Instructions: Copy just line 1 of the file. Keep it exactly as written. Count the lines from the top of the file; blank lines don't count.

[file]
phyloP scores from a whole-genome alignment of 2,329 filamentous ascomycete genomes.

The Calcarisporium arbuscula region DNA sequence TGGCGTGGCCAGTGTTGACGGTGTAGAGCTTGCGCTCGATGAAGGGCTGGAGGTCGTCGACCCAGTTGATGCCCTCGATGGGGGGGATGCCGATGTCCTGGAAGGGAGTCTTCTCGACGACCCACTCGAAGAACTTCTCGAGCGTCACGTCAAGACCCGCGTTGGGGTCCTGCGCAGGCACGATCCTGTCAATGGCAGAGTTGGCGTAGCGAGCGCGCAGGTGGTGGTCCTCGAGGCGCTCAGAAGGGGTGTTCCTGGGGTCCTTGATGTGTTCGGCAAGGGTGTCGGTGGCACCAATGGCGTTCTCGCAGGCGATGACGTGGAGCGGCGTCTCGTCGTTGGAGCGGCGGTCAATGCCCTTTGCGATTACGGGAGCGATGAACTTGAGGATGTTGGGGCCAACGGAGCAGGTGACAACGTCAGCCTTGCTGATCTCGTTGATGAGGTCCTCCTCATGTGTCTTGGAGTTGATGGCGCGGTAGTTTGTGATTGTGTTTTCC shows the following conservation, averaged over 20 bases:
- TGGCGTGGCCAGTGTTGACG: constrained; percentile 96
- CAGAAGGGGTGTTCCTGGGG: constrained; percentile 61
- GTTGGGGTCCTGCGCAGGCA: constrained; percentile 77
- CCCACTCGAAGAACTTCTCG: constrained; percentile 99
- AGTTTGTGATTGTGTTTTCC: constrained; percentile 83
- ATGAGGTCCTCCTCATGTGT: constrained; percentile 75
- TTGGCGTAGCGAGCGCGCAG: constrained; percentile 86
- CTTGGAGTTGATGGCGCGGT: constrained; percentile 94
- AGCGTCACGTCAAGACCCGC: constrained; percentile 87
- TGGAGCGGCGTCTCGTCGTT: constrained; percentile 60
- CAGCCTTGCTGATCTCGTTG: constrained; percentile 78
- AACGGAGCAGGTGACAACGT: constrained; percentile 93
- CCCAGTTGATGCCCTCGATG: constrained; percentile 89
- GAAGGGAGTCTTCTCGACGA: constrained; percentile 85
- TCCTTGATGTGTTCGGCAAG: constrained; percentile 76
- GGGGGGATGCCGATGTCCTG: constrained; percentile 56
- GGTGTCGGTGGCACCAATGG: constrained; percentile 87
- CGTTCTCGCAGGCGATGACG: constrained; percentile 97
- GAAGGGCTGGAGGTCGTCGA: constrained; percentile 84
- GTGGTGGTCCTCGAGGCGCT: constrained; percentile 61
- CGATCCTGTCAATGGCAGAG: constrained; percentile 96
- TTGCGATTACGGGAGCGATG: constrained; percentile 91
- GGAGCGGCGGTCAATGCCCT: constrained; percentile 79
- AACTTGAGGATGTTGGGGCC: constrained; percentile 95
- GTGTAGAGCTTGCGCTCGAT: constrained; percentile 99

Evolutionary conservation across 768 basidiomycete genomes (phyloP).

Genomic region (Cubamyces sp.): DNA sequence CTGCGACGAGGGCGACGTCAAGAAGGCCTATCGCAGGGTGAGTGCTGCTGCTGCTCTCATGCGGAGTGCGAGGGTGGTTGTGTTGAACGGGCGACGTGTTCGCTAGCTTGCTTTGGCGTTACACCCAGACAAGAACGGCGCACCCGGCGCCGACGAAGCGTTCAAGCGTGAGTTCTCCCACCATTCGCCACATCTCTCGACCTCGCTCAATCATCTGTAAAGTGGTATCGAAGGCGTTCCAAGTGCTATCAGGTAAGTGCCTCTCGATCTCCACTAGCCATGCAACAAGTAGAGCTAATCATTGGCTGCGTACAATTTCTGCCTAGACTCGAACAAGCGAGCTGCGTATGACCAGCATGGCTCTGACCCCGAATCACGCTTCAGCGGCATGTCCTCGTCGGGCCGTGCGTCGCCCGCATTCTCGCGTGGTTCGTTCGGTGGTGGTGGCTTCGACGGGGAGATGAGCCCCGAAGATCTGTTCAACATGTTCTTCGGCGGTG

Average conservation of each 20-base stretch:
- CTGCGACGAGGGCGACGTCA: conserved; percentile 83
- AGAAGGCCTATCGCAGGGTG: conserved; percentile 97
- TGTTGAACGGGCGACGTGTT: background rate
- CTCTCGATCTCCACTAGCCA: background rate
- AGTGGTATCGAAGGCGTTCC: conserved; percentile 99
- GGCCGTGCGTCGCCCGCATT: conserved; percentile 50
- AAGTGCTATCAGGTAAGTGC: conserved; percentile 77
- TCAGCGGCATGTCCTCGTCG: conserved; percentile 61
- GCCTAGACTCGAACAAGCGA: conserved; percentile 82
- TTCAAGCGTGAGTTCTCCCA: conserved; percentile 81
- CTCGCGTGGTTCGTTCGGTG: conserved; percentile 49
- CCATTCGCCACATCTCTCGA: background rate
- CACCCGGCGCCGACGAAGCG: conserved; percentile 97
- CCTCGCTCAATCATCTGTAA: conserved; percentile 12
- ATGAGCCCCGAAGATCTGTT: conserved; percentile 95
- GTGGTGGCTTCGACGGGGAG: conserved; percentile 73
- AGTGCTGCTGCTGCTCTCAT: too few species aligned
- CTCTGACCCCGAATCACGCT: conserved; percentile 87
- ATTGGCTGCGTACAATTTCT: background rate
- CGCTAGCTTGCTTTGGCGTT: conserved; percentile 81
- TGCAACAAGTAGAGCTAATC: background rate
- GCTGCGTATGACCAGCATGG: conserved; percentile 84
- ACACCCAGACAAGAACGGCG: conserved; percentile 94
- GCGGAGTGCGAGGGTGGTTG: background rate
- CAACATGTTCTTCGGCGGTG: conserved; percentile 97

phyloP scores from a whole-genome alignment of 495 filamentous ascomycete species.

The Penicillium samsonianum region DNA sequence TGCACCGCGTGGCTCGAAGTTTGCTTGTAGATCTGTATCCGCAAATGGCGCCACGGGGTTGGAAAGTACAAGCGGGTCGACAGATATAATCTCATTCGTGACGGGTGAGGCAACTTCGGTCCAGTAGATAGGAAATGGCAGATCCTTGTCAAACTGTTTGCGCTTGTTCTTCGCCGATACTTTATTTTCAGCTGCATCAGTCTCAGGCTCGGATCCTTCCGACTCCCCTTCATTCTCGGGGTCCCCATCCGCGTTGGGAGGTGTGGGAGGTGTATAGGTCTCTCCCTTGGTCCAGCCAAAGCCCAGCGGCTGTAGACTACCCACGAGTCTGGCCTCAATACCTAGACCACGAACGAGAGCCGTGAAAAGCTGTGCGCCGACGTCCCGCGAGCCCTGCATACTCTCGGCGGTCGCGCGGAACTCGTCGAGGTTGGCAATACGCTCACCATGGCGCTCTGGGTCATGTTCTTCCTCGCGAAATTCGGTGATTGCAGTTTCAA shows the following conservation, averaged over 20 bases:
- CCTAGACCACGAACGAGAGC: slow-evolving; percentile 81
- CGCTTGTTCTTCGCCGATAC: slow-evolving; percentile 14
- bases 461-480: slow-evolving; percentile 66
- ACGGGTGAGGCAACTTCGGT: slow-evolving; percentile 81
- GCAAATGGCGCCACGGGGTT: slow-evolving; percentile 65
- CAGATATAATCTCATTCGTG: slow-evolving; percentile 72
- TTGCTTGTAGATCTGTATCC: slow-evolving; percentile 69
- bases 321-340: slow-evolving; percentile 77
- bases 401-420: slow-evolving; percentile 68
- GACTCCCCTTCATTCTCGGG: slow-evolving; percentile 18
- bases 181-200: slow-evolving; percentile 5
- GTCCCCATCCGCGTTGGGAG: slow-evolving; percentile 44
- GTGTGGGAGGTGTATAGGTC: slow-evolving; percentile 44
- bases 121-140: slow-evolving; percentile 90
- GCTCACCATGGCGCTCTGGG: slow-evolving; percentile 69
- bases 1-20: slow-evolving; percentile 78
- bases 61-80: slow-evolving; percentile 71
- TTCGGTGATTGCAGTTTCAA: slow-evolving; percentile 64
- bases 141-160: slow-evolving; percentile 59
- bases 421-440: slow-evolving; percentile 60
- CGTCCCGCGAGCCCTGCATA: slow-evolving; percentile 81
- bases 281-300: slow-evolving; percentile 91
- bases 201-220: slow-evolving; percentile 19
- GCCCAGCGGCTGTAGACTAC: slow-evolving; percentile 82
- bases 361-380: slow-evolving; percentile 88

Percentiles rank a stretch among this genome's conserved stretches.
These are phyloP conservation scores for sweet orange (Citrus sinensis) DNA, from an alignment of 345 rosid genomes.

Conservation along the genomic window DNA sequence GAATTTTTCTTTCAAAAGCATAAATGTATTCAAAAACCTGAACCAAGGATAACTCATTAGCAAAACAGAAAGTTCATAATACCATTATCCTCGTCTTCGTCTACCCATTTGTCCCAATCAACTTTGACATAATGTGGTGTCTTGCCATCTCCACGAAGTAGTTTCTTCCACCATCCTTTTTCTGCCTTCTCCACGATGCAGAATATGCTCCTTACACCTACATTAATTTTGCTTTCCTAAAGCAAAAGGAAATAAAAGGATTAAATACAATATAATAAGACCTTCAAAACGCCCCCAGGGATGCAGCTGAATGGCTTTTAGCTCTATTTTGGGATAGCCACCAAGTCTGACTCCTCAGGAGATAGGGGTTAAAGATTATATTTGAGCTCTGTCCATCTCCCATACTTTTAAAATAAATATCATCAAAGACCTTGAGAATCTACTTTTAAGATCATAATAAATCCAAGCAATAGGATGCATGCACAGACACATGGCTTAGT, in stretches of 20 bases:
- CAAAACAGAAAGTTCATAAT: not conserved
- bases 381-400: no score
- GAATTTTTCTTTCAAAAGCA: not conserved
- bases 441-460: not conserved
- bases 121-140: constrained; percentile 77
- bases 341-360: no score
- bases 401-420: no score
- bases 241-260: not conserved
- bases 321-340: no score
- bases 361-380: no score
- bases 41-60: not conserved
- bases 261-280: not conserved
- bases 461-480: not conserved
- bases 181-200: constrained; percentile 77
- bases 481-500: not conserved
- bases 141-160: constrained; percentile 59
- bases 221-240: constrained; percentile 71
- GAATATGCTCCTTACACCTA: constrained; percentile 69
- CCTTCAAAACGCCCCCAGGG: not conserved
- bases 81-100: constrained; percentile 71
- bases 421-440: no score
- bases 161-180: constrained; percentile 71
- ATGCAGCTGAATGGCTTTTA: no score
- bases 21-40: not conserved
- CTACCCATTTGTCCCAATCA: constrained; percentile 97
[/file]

phyloP scores from a whole-genome alignment of 2,329 filamentous ascomycete genomes.